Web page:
Pessimistic in Purple

I was born and raised a Minnesota Vikings fan. It’s only natural, then, that I don’t like our chances against the Dallas Cowboys this Sunday.

Now, before all you diehards who don your new Brett Favre and Percy Harvin jerseys every Sunday get on my case, let me explain myself.

I’ve rooted for the same team for all the cognitive years of my life. I could barely read when I watched Warren Moon lead the team to early postseason exits. I was filling coloring books with purple and gold when Brad Johnson took the team to an 8-2 start only to finish 9-7 in 1997. I still remember watching Gary Anderson miss his first field goal all season in the NFC Championship, leading to a Falcons overtime upset of the greatest team I’ve ever known.

I watched the quarterback carousel from Cunningham to George to Culpepper, the unexpected death of Korey Stringer, the inexplicable retirement of Robert Smith, and Randy Moss’s circus act of a Vikings career.

I stayed a fan while the Vikes were mediocre year after year after year. I heard all the jokes. “Why do the Vikings play in a dome? So God doesn’t have to watch.” “Why are the Vikings’ uniforms purple? Because they always choke.”

I watched live as Antonio Freeman made the impossible possible, catching a pass off of a Cris Dishman deflection. I nearly threw up. I couldn’t believe it when Nathaniel Poole caught a miracle pass in Arizona to end our season after we started 6-0. “The Cardinals are only 3-12!” I exclaimed. It was painful. And still is.

I’ve endured disappointment after excruciating disappointment cheering for this team, so forgive me for being skeptical. They’re matched up with perhaps the hottest team in the NFC in the Cowboys, fresh off back-to-back drubbings of the explosive Philadelphia Eagles. So excuse me if I’m not ecstatic.

Maybe this is all really just a result of me being so jaded. Maybe Favre really is supernatural. Maybe Adrian Peterson is worth his incessant fumbling. And maybe Jared Allen’s mullet can start pressuring the quarterback again. Or maybe, just maybe, I have every right to feel this way. Maybe backing into the playoffs with losses against Carolina and Chicago and a blowout win against the Giants’ junior varsity is reason to be anxious.

Sure, the Vikings scored 30 points in a half in Chicago. But Adrian Peterson fumbled; they lost. Sure, Favre was on fire in Week 17. But the Giants weren’t there; they didn’t need to be. So I really don’t see why I should think the Vikings will win.

The Vikings will look across the field Sunday and see Tony Romo, who is having the best season of his career. They’ll see three running backs that can all play. They’ll see a former division nemesis who’s still got talent in Roy Williams, a rising star in Miles Austin, a top tight end in Jason Witten, and one heck of a nasty offensive line. It really will all be up to the Vikings, because the Cowboys aren’t going to lose this game. The Vikings will have to win.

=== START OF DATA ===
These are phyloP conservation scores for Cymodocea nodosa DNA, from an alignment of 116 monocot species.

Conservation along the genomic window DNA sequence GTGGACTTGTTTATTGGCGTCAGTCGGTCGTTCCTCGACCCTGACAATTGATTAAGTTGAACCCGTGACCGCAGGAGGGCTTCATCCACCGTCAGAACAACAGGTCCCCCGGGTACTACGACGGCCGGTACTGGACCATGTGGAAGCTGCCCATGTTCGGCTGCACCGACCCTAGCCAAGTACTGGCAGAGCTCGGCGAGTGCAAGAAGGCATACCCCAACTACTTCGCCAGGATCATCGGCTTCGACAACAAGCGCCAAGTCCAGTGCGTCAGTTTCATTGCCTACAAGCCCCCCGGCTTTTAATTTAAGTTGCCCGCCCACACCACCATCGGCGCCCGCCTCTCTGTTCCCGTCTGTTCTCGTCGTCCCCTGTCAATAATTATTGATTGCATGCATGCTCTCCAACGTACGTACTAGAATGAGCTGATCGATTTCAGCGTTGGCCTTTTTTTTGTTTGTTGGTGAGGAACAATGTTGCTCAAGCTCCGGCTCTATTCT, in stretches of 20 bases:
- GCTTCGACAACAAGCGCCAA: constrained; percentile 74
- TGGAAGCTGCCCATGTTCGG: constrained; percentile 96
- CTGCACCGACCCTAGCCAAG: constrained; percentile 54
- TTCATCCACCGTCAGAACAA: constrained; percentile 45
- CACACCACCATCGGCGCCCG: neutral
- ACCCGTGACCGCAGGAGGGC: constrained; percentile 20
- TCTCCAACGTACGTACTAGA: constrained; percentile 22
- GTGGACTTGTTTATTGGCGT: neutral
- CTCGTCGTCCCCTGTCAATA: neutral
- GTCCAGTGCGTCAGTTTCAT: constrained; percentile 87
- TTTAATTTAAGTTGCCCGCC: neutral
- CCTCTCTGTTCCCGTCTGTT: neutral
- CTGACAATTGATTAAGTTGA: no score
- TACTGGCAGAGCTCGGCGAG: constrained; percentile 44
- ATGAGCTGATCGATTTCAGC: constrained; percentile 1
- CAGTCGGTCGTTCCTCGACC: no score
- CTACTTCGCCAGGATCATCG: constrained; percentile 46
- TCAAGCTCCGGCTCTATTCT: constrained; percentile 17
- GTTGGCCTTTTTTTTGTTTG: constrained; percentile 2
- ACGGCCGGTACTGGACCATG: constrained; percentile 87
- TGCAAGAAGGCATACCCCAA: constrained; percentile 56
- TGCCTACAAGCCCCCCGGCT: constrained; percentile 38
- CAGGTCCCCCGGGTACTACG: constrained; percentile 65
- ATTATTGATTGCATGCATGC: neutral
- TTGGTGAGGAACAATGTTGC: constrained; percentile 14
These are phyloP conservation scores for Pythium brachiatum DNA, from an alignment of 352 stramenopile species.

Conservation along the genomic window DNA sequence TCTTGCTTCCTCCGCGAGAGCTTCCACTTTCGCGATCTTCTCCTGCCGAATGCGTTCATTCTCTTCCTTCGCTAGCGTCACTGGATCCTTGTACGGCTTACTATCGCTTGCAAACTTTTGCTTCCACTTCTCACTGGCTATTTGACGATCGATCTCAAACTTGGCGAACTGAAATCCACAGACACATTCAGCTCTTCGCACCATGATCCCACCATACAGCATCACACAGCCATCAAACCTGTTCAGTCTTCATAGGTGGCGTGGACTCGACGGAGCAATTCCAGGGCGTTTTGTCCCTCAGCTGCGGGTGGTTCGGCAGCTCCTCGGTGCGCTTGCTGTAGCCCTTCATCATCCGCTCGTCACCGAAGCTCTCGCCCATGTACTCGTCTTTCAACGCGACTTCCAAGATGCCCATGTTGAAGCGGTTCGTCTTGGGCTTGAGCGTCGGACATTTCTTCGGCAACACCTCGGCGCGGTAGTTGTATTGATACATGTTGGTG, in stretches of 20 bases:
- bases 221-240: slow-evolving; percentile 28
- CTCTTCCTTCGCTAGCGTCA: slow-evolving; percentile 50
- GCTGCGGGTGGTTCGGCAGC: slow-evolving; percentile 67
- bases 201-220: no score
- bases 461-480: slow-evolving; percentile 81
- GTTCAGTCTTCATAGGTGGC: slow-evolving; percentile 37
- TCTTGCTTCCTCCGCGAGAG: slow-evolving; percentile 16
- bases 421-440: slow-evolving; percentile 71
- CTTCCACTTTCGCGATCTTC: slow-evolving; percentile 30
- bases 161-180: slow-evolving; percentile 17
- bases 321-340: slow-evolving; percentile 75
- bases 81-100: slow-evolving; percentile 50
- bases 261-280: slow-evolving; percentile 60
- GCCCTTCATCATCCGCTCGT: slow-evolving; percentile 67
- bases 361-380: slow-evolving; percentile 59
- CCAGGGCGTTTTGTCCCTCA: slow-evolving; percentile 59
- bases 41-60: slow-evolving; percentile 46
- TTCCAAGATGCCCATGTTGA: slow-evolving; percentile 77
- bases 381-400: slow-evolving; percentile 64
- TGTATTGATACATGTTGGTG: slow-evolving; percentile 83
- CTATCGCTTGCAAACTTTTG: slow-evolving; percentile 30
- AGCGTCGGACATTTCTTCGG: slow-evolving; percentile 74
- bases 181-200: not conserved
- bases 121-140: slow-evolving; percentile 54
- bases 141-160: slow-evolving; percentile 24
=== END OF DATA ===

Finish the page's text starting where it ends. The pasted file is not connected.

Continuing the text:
What does that mean? Well, they’ll have to maintain possession and not allow the Cowboys defense to force turnovers. The Eagles coughed the ball up four times in the shellacking they received on Saturday. The Vikings need to avoid such a number. That means minimal risky throws by Favre, Peterson needs to keep two hands on the ball at all times, and the D will have to create some turnovers of their own. So Winfield, Allen and company will have to come ready to make plays.

That’s not to say that the Vikings don’t have numbers in their favor. They’re 8-0 at home this year. They are second in the NFL in rushing defense, meaning Dallas’s three-headed monster of Tashard Choice, Felix Jones and Marion Barber should have a tough time.

The key to the entire game will be whether the Vikings can keep Tony Romo in check. With guys like Matt Moore and a much-maligned Jay Cutler tearing up their secondary the past few weeks, that should be a challenge. Romo has thrown only nine interceptions all season, compared with 26 touchdowns, and he’s averaged about 260 yards per game. I’m just not very convinced that the Vikings can slow him down.

This year has been all-to-familiar for lifelong Vikings fans like me. The 10-1 start followed by a 2-3 finish only brings war flashbacks of when Minnesota became the first team ever to start 6-0 and miss the playoffs. So when I see a tough matchup like this one, the way the season has gone, I just can’t help but think of Morten Andersen hitting a 38-yard field goal, or that 41-0 drubbing against the Giants in the 2000 NFC Championship. I just can’t help but feel like heartbreak is lurking around the corner, waiting for me to unsuspectingly lower my guard.
When they win, I think they’re the greatest team in NFL history. And when they lose, I want Brad Childress fired. I want Adrian Peterson cut immediately. But I know these feelings will pass. It’s the neurotic back-and-forth that comes with being a big fan of a sports team with a history of falling short. And there’s no way around it. Believe me, I’ve been a Vikings fan for at least 15 years. If there was a way out of this feeling, I would have found it.

So, no, I won’t be picking the Vikings. But, jadedness and pain aside, I’ll be right there, cheering them on as hard as ever. I’m just glad we don’t have to play the Packers.


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